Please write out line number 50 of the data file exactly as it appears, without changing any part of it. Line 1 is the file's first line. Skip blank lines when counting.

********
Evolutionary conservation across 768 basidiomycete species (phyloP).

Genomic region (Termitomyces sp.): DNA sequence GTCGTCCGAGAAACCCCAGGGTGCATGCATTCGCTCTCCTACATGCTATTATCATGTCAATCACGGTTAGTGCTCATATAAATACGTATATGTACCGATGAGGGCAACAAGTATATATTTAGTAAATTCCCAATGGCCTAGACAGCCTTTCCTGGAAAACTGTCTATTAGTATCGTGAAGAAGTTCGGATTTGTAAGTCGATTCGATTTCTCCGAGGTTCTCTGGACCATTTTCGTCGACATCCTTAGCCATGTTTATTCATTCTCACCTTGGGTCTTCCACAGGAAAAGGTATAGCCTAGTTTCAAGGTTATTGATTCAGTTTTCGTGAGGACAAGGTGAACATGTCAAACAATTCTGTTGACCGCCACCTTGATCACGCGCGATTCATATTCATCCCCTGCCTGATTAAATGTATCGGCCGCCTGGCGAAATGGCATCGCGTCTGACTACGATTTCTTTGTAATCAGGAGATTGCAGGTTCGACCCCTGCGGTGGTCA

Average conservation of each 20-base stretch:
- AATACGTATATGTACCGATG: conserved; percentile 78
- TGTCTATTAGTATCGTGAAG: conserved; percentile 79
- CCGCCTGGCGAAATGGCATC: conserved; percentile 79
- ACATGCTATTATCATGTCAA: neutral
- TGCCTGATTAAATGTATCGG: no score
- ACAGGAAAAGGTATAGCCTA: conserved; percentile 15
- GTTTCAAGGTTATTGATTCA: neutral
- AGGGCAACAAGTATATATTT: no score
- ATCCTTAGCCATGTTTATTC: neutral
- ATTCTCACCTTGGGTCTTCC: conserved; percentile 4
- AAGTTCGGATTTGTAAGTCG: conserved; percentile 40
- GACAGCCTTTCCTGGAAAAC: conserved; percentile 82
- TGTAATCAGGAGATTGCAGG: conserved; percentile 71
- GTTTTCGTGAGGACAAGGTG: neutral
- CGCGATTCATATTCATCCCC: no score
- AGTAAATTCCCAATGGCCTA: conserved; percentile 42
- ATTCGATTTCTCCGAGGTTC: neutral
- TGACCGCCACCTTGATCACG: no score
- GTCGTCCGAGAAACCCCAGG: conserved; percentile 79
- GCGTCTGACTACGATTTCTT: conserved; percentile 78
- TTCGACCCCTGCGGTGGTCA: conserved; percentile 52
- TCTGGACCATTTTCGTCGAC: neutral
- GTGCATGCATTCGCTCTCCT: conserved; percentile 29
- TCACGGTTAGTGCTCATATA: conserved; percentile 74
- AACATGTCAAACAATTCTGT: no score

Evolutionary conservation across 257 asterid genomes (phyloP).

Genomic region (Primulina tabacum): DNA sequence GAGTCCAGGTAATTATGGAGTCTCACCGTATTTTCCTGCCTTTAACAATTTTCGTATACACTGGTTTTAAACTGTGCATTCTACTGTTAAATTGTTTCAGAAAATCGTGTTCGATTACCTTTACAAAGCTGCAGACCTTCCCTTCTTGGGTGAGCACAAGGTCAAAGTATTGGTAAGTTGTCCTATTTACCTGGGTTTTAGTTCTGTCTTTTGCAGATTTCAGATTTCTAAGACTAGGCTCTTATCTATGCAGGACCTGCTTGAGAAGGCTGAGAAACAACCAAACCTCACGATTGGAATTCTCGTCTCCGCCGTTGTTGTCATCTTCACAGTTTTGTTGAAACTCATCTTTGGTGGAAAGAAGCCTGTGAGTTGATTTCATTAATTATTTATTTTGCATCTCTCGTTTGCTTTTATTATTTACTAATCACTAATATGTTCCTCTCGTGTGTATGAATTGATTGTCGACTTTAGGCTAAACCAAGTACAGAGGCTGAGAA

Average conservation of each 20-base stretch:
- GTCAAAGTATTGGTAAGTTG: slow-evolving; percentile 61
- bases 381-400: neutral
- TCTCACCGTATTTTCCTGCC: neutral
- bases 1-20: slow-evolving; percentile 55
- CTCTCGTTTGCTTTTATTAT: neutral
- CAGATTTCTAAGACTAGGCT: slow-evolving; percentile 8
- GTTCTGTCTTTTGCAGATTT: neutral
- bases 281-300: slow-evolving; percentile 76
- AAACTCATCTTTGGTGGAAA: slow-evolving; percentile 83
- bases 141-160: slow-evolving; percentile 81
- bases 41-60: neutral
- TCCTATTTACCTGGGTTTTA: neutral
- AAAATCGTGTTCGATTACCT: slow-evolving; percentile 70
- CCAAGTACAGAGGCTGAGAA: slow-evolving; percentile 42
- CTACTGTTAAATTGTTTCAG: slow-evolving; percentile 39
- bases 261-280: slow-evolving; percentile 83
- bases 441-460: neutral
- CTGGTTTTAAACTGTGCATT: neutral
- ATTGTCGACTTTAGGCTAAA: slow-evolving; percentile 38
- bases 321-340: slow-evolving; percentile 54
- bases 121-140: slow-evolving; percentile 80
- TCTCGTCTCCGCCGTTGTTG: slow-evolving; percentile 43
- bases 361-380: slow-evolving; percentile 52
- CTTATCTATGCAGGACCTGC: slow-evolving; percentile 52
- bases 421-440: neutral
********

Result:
- ATTGTCGACTTTAGGCTAAA: slow-evolving; percentile 38